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Sep 242013

Tesla’s Model S has infatuated the world and taken the electric car mainstream. The Street’s Chris Ciaccia gives his thoughts in this report.

Sep 182013

Bloomberg reports that GM CEO Dan Akerson and Tesla Motors CEO Elon Musk are locked in a battle to provide customers with a cheaper option in electric-powered vehicles. Both companies are planning to build cars that will be priced in the $30,000 range.

Jul 032013

How many electric vehicles are on the market in the U.S.?

A new Electric Vehicle Guide by Sierra Club features 14 EVs and Plug-In EVs available to American consumers. That’s a significant foothold, compared with four years ago when the EV menu consisted of  the Nissan Leaf and the GM Volt.

Tesla model-s-signature-red_960x640_b

California dreaming: The Tesla S.

The group includes the luxury, well-reviewed Tesla S sedan, which at $60K or so is definitely not the car for the masses, and not even your father’s vehicle, unless he’s a CEO. This paradigm-busting American marvel is a blast to oogle, but few of us will be driving one.

Luckily, the new fleet of electrics also includes the less flashy but more affordable Honda Fit EV and the Mitsubishi i (the MiEV), which land between $22 and $28K after federal rebates. Factor in the gas savings, and these cars are looking more economical by the minute.

Given that many of these cars are just now emerging from the factory, you’ll have to deal with an irritating inability to make exact comparisons. The Fit, for instance, is only being leased (for $259 a month) in California and Oregon, so we couldn’t find its MRSP (Manufacturer’s Retail Sales Price) on the Sierra guide to make a direct comparison with the MiEV, which is sold for $22,475–$24,475 after the $7,500 federal rebate.

You can hop over to the U.S. government site, FuelEconomy.gov., for a side-by-side comparison of any four cars you select. There you can compare price, mileage and features. But that’s a fallible source as well. We uncovered the expected MRSP for the Fit at $36,000 (ouch, but that’s before rebates) but not for the MiEV. Oy.

What’s the difference between an EV and a Plug-In Hybrid?


Do we say Mee-Ev, Meev or My-E-V? Or just “It’s the most affordable?”

OK, that’s a dumb question, but we put it in because this difference does muddy the waters. A pure electric vehicle runs on a battery. Period. It’s an EV. There’s no gasoline engine. So these cars need to get you there on battery power. Consequently, EVs have larger lithium ion batteries that take you farther (and add to the cost of the vehicle and also take up space).

Plug-in hybrids can get by with smaller batteries, but you don’t get the range and you need to supplement with gas. On the other hand, you can supplement with gas, which can be a “range anxiety” relieving feature.

Did we mention that pure EVs include the sleek, amazing, but-unattainable Tesla S?

The MiEV, Fit EV, Ford Focus EV, SmartforTwo EV, Nissan Leaf and the Fiat 500 E are all pure electrics also.

That’s a lucky seven EVs. It would be hard to shelve them all, like automakers did back in the 1990s with the first commercial EVs.

Yeah but how far can I drive before I need to recharge?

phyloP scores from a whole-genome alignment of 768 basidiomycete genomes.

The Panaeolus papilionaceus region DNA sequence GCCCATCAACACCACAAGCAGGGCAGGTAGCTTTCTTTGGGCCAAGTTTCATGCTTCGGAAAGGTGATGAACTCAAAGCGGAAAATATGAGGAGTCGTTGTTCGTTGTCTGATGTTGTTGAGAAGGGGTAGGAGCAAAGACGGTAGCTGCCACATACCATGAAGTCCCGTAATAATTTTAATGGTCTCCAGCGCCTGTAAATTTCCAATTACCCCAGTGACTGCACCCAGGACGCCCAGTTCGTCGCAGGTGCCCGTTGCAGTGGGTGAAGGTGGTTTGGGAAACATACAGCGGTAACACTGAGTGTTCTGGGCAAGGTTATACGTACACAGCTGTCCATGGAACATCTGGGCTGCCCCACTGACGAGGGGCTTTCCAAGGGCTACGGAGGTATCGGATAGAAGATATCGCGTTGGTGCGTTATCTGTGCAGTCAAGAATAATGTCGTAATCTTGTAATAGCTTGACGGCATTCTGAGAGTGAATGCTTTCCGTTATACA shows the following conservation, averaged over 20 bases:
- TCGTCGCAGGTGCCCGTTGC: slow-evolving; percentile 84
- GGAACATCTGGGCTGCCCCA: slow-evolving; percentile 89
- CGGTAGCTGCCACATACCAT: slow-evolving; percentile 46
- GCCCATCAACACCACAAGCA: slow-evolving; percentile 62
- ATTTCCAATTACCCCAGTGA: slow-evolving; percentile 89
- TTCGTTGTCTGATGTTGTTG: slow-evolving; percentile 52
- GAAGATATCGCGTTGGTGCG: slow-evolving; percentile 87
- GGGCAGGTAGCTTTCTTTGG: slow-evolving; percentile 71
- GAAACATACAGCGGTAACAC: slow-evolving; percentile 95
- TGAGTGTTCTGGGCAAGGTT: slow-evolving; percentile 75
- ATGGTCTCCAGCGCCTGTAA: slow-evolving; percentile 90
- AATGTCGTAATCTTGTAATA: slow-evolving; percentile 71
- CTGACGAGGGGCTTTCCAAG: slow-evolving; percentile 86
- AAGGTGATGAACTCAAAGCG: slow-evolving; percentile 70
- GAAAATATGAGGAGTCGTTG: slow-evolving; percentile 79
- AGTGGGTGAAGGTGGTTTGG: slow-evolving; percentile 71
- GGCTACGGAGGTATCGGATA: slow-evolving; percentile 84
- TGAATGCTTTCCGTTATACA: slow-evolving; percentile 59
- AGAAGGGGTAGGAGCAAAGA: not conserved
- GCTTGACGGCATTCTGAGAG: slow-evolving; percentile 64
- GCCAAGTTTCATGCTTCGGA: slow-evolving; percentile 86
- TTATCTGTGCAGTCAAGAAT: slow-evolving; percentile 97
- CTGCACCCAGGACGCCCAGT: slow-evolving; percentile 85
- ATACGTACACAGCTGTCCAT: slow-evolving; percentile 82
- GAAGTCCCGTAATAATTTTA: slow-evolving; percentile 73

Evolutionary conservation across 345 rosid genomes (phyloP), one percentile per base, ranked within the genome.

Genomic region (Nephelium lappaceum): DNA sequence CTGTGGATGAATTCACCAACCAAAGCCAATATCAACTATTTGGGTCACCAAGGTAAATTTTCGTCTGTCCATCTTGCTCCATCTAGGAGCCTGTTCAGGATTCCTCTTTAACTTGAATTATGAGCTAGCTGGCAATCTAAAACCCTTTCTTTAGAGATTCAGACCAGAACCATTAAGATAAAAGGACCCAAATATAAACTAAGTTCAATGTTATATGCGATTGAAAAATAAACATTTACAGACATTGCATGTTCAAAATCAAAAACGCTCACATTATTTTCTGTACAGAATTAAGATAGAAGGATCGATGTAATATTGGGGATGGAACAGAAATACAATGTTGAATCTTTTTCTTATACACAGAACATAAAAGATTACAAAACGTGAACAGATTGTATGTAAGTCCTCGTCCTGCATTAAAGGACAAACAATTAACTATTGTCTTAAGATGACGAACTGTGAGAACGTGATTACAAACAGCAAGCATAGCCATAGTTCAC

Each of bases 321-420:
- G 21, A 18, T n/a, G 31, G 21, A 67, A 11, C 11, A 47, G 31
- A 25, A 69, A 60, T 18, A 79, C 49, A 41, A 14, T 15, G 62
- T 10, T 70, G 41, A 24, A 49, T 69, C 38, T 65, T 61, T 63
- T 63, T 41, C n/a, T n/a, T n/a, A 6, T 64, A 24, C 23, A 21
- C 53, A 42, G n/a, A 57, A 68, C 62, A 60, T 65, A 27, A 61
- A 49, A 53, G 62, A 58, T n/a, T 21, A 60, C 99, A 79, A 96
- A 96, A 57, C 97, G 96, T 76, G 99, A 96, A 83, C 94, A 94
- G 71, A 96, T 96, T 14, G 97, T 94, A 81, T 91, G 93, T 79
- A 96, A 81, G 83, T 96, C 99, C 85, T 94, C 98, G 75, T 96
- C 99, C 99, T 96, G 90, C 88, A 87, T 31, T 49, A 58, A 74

That depends on whether you’re talking about you or your car.


The Prius Plug-in only gets a few “all electric” miles, but it’s overall MPG is still impressive.

All-electric vehicles offer ranges of 75 (though Leaf owners say they get more) to 116 miles on a single battery charge, making them a reasonable option for most commutes. Commuters who can recharge at work are especially lucky, and that’s becoming more common. These cars also qualify for the full $7,500 federal rebate because they use no gasoline and therefore emit no pollution, as well as the highest rebates your state offers. That helps offset their higher upfront sticker, compared with conventional cars.

Plug-in hybrids don’t qualify for the full federal rebate, and they don’t go long distances on battery power alone. The Plug-In Prius, for instance, can travel only 11 miles on the battery alone. On the other hand, it offers brand’s signature gasoline engine efficiency, which yields a combined mileage of 95 MPGe (MPGe is the EPA’s way of conveying that the figure somehow accounts for both gasoline and battery miles). That’s a terrific number for anyone looking for high mileage, though it will cost you up to $37,000 if you’re fond of options, from which you can subtract a federal rebate of $2,500.

I’ve still got range anxiety, how long before the batteries are improved?

Battery life could double in 4 to 5 years, enabling a new generation of EVs to go twice as far on a charge, according to one BMW executive who offered this sunny prediction to auto writer Neil Winton of the Detroit News.

Others in the industry weren’t as optimistic, telling Winton that they expected this breakthrough to occur in maybe seven or  up to 17 years from now, if then.

But who’s listening to the electric car naysayers anymore?

Let’s talk about going twice as far on a charge. That would put EVs on par with conventional gas engine cars, only they’d be cheaper to drive.

With a robust national network of charging stations  (the DOE map shows 6,200 public stations right now) you could even see the Grand Canyon or Miami Beach.

And with a whole lot of us (remember your Dr. Suess) driving such vehicles, Miami Beach may even still be there to see.

Jun 212013

Electric car geek alert: